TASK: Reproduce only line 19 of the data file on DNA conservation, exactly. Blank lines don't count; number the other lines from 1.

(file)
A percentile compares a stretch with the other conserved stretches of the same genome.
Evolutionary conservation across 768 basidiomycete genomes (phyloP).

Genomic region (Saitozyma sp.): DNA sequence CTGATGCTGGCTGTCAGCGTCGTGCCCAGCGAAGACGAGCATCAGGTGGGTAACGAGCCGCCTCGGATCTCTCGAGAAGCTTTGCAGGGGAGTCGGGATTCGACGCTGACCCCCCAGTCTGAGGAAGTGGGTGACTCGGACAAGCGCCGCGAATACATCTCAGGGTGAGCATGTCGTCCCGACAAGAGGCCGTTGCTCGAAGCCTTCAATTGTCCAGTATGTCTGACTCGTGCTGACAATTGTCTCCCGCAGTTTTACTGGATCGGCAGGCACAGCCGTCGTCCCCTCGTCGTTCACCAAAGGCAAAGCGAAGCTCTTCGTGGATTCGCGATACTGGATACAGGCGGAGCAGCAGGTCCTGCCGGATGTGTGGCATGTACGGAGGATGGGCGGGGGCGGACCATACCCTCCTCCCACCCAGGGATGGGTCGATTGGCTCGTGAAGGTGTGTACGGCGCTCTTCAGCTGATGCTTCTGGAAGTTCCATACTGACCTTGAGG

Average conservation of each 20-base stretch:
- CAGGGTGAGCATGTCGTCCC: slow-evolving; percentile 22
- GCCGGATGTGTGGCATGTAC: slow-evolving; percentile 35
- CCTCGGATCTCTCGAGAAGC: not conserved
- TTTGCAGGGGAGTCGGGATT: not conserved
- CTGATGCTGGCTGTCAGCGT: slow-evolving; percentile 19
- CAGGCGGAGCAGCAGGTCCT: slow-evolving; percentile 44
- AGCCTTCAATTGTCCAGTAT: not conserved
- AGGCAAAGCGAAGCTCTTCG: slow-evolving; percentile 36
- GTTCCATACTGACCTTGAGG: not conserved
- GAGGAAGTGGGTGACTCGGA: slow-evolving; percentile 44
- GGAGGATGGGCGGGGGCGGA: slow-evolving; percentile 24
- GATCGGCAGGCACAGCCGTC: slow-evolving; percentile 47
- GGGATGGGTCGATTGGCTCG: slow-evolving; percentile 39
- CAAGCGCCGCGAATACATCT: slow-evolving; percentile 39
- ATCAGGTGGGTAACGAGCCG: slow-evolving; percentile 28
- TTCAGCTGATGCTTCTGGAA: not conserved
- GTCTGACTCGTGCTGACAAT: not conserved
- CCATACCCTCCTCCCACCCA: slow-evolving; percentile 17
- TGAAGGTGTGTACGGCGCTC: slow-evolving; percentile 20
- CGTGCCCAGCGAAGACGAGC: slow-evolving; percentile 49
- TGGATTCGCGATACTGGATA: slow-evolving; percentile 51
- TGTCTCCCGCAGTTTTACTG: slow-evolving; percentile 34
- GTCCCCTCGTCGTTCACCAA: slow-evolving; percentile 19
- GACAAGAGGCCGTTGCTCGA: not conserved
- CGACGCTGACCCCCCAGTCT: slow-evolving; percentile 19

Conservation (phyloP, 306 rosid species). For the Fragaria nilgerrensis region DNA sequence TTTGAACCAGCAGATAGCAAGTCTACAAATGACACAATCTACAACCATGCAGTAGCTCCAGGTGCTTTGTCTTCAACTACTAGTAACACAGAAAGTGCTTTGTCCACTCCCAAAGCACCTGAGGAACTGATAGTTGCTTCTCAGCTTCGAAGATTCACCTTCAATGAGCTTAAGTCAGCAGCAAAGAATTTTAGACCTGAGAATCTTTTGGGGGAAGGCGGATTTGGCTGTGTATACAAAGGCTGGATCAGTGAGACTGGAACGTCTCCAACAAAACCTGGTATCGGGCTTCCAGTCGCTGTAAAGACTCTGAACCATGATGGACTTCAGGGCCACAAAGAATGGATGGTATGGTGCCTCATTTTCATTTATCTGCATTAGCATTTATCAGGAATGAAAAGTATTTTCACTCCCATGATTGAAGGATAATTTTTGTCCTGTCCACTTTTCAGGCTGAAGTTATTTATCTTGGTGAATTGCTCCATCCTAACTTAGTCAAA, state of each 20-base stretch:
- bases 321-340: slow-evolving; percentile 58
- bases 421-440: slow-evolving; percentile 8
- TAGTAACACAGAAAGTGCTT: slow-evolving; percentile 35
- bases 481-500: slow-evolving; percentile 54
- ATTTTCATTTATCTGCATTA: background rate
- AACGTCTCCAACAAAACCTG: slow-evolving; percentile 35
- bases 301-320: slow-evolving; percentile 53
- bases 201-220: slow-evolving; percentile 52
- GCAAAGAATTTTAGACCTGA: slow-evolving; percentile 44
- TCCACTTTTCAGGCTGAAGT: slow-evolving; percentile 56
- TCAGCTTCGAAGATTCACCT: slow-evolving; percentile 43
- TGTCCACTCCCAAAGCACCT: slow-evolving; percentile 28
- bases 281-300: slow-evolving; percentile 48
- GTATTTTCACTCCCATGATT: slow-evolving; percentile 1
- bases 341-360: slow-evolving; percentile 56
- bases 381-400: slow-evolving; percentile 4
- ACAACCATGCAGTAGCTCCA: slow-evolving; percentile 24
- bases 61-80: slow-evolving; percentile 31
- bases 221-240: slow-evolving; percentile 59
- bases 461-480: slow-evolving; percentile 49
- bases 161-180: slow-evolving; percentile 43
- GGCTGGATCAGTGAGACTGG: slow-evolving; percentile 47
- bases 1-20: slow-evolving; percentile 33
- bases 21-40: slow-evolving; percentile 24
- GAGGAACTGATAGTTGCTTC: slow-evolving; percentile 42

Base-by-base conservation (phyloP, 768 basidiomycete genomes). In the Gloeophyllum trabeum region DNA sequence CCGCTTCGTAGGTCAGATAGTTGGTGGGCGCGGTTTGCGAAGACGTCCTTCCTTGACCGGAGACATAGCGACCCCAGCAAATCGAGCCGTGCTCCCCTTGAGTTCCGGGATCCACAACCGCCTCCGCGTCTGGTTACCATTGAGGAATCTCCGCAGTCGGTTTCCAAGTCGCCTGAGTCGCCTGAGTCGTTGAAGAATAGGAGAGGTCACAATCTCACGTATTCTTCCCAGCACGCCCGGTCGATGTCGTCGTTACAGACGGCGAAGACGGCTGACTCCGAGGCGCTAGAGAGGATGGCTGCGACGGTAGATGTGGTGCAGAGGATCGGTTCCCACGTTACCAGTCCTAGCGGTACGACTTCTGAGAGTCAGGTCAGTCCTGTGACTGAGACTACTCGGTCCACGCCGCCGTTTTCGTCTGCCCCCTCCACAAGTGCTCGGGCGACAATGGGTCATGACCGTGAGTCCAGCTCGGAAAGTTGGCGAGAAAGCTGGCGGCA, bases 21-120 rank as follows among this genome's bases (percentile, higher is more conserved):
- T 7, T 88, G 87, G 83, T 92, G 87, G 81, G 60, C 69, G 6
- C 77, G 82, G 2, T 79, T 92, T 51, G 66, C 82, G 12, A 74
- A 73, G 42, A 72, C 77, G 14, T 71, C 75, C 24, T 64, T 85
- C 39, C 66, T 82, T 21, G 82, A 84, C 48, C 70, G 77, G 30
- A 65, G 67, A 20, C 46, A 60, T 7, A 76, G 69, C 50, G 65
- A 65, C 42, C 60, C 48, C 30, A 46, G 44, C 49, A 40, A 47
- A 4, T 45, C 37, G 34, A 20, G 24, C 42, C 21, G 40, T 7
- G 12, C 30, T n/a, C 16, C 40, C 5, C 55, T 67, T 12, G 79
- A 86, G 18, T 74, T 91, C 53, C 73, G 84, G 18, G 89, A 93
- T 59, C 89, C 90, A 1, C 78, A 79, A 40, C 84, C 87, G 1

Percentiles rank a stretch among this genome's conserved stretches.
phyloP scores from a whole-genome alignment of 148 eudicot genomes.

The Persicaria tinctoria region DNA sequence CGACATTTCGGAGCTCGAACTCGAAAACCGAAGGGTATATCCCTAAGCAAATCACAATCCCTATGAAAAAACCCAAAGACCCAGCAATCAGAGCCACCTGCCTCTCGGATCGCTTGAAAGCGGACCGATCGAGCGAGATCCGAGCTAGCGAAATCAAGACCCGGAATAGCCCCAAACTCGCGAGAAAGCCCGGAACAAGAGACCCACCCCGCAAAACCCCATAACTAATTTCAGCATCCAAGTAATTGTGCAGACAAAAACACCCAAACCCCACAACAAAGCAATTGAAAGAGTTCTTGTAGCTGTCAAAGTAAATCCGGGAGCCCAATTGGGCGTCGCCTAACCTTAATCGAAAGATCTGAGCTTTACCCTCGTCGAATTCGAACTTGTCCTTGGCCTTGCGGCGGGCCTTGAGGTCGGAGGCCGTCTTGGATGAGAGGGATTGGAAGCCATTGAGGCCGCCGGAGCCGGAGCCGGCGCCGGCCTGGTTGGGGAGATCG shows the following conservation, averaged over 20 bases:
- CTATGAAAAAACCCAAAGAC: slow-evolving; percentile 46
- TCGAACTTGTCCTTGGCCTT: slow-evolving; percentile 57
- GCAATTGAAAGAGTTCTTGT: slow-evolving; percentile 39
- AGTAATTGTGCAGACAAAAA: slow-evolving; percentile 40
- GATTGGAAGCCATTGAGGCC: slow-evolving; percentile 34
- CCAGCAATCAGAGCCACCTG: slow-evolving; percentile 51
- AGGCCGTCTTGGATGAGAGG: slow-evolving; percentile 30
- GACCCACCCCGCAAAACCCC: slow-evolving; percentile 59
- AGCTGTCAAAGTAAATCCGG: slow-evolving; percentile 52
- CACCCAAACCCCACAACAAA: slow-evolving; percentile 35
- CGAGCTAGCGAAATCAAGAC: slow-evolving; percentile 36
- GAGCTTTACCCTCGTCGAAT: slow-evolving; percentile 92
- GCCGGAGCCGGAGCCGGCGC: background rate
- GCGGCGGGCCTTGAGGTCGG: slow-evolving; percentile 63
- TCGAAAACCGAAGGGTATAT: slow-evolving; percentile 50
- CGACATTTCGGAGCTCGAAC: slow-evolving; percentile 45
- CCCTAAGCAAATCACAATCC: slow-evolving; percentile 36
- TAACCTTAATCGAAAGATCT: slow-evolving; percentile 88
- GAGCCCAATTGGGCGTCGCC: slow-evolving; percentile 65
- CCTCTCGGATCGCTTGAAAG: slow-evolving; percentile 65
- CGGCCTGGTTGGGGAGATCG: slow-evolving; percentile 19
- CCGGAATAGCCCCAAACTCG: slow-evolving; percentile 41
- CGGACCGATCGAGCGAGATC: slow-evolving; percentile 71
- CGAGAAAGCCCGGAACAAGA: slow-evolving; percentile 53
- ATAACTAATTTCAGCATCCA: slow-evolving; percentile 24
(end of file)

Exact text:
- ATCAGGTGGGTAACGAGCCG: slow-evolving; percentile 28